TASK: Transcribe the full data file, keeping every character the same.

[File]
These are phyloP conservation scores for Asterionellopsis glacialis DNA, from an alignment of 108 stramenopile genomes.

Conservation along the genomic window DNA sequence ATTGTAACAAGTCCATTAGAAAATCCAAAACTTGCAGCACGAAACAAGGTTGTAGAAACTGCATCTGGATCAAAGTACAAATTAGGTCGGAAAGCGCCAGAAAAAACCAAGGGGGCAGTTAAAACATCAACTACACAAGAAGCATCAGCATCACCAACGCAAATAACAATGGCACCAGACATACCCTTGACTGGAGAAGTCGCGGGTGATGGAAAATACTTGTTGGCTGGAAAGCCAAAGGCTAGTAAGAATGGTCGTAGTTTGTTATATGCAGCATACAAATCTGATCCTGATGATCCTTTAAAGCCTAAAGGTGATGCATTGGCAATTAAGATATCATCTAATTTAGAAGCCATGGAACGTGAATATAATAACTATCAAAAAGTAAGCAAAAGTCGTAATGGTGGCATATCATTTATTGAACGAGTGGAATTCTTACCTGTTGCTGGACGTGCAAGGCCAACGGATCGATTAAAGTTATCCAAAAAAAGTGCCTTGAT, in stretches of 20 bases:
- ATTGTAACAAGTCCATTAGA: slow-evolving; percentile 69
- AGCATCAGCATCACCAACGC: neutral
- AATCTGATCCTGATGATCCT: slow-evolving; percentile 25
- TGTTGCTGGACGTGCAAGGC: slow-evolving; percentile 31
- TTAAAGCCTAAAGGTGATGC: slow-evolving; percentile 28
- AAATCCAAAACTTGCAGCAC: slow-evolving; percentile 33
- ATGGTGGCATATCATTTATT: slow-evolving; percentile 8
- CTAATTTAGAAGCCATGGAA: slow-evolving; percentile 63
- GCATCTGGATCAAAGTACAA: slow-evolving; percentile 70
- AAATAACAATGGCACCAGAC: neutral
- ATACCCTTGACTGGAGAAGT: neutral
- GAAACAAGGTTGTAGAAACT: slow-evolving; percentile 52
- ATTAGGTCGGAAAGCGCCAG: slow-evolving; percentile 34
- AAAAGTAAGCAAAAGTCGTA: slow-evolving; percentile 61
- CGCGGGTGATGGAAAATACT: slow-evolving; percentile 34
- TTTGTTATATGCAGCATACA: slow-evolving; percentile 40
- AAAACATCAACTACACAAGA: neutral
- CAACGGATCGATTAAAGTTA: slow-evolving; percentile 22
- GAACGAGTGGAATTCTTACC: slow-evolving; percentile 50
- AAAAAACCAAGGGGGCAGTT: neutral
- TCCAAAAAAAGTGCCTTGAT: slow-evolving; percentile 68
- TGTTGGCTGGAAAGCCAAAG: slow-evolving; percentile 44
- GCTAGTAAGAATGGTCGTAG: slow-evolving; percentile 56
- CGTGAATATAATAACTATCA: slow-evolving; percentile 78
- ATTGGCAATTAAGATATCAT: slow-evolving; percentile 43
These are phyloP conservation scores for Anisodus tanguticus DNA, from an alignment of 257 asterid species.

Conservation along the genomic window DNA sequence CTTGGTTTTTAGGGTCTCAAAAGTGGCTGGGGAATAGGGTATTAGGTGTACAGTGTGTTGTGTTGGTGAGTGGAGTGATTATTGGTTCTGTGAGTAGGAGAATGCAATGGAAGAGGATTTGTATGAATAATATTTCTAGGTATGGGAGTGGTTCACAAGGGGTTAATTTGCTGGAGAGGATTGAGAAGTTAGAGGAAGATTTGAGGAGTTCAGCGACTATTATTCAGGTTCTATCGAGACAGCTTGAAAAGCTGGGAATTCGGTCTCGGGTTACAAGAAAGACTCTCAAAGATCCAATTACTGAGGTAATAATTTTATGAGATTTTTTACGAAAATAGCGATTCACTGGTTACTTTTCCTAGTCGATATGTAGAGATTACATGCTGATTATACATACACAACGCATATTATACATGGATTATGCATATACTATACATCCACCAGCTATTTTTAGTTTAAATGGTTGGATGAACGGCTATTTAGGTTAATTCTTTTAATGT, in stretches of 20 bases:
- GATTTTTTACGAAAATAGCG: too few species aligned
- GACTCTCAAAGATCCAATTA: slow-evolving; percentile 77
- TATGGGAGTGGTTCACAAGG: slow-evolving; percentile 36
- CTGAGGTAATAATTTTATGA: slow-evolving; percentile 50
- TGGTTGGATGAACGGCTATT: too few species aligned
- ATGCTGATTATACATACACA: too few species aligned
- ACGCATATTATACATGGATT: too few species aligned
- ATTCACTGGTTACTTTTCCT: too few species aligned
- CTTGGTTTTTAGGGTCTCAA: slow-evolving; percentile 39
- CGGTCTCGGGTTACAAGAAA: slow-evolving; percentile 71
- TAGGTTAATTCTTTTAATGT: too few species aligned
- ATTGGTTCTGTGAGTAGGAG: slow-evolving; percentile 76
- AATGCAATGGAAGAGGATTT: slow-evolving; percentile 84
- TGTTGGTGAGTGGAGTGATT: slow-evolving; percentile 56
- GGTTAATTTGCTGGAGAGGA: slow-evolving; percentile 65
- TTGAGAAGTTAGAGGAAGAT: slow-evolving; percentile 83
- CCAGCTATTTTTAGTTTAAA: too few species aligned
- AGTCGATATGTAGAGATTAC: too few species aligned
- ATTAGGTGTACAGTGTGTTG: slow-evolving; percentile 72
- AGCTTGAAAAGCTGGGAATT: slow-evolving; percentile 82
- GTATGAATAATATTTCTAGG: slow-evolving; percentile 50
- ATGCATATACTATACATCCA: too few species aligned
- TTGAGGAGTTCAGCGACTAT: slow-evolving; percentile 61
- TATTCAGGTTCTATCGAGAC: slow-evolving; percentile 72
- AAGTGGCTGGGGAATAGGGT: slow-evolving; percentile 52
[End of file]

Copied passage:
These are phyloP conservation scores for Asterionellopsis glacialis DNA, from an alignment of 108 stramenopile genomes.

Conservation along the genomic window DNA sequence ATTGTAACAAGTCCATTAGAAAATCCAAAACTTGCAGCACGAAACAAGGTTGTAGAAACTGCATCTGGATCAAAGTACAAATTAGGTCGGAAAGCGCCAGAAAAAACCAAGGGGGCAGTTAAAACATCAACTACACAAGAAGCATCAGCATCACCAACGCAAATAACAATGGCACCAGACATACCCTTGACTGGAGAAGTCGCGGGTGATGGAAAATACTTGTTGGCTGGAAAGCCAAAGGCTAGTAAGAATGGTCGTAGTTTGTTATATGCAGCATACAAATCTGATCCTGATGATCCTTTAAAGCCTAAAGGTGATGCATTGGCAATTAAGATATCATCTAATTTAGAAGCCATGGAACGTGAATATAATAACTATCAAAAAGTAAGCAAAAGTCGTAATGGTGGCATATCATTTATTGAACGAGTGGAATTCTTACCTGTTGCTGGACGTGCAAGGCCAACGGATCGATTAAAGTTATCCAAAAAAAGTGCCTTGAT, in stretches of 20 bases:
- ATTGTAACAAGTCCATTAGA: slow-evolving; percentile 69
- AGCATCAGCATCACCAACGC: neutral
- AATCTGATCCTGATGATCCT: slow-evolving; percentile 25
- TGTTGCTGGACGTGCAAGGC: slow-evolving; percentile 31
- TTAAAGCCTAAAGGTGATGC: slow-evolving; percentile 28
- AAATCCAAAACTTGCAGCAC: slow-evolving; percentile 33
- ATGGTGGCATATCATTTATT: slow-evolving; percentile 8
- CTAATTTAGAAGCCATGGAA: slow-evolving; percentile 63
- GCATCTGGATCAAAGTACAA: slow-evolving; percentile 70
- AAATAACAATGGCACCAGAC: neutral
- ATACCCTTGACTGGAGAAGT: neutral
- GAAACAAGGTTGTAGAAACT: slow-evolving; percentile 52
- ATTAGGTCGGAAAGCGCCAG: slow-evolving; percentile 34
- AAAAGTAAGCAAAAGTCGTA: slow-evolving; percentile 61
- CGCGGGTGATGGAAAATACT: slow-evolving; percentile 34
- TTTGTTATATGCAGCATACA: slow-evolving; percentile 40
- AAAACATCAACTACACAAGA: neutral
- CAACGGATCGATTAAAGTTA: slow-evolving; percentile 22
- GAACGAGTGGAATTCTTACC: slow-evolving; percentile 50
- AAAAAACCAAGGGGGCAGTT: neutral
- TCCAAAAAAAGTGCCTTGAT: slow-evolving; percentile 68
- TGTTGGCTGGAAAGCCAAAG: slow-evolving; percentile 44
- GCTAGTAAGAATGGTCGTAG: slow-evolving; percentile 56
- CGTGAATATAATAACTATCA: slow-evolving; percentile 78
- ATTGGCAATTAAGATATCAT: slow-evolving; percentile 43
These are phyloP conservation scores for Anisodus tanguticus DNA, from an alignment of 257 asterid species.

Conservation along the genomic window DNA sequence CTTGGTTTTTAGGGTCTCAAAAGTGGCTGGGGAATAGGGTATTAGGTGTACAGTGTGTTGTGTTGGTGAGTGGAGTGATTATTGGTTCTGTGAGTAGGAGAATGCAATGGAAGAGGATTTGTATGAATAATATTTCTAGGTATGGGAGTGGTTCACAAGGGGTTAATTTGCTGGAGAGGATTGAGAAGTTAGAGGAAGATTTGAGGAGTTCAGCGACTATTATTCAGGTTCTATCGAGACAGCTTGAAAAGCTGGGAATTCGGTCTCGGGTTACAAGAAAGACTCTCAAAGATCCAATTACTGAGGTAATAATTTTATGAGATTTTTTACGAAAATAGCGATTCACTGGTTACTTTTCCTAGTCGATATGTAGAGATTACATGCTGATTATACATACACAACGCATATTATACATGGATTATGCATATACTATACATCCACCAGCTATTTTTAGTTTAAATGGTTGGATGAACGGCTATTTAGGTTAATTCTTTTAATGT, in stretches of 20 bases:
- GATTTTTTACGAAAATAGCG: too few species aligned
- GACTCTCAAAGATCCAATTA: slow-evolving; percentile 77
- TATGGGAGTGGTTCACAAGG: slow-evolving; percentile 36
- CTGAGGTAATAATTTTATGA: slow-evolving; percentile 50
- TGGTTGGATGAACGGCTATT: too few species aligned
- ATGCTGATTATACATACACA: too few species aligned
- ACGCATATTATACATGGATT: too few species aligned
- ATTCACTGGTTACTTTTCCT: too few species aligned
- CTTGGTTTTTAGGGTCTCAA: slow-evolving; percentile 39
- CGGTCTCGGGTTACAAGAAA: slow-evolving; percentile 71
- TAGGTTAATTCTTTTAATGT: too few species aligned
- ATTGGTTCTGTGAGTAGGAG: slow-evolving; percentile 76
- AATGCAATGGAAGAGGATTT: slow-evolving; percentile 84
- TGTTGGTGAGTGGAGTGATT: slow-evolving; percentile 56
- GGTTAATTTGCTGGAGAGGA: slow-evolving; percentile 65
- TTGAGAAGTTAGAGGAAGAT: slow-evolving; percentile 83
- CCAGCTATTTTTAGTTTAAA: too few species aligned
- AGTCGATATGTAGAGATTAC: too few species aligned
- ATTAGGTGTACAGTGTGTTG: slow-evolving; percentile 72
- AGCTTGAAAAGCTGGGAATT: slow-evolving; percentile 82
- GTATGAATAATATTTCTAGG: slow-evolving; percentile 50
- ATGCATATACTATACATCCA: too few species aligned
- TTGAGGAGTTCAGCGACTAT: slow-evolving; percentile 61
- TATTCAGGTTCTATCGAGAC: slow-evolving; percentile 72
- AAGTGGCTGGGGAATAGGGT: slow-evolving; percentile 52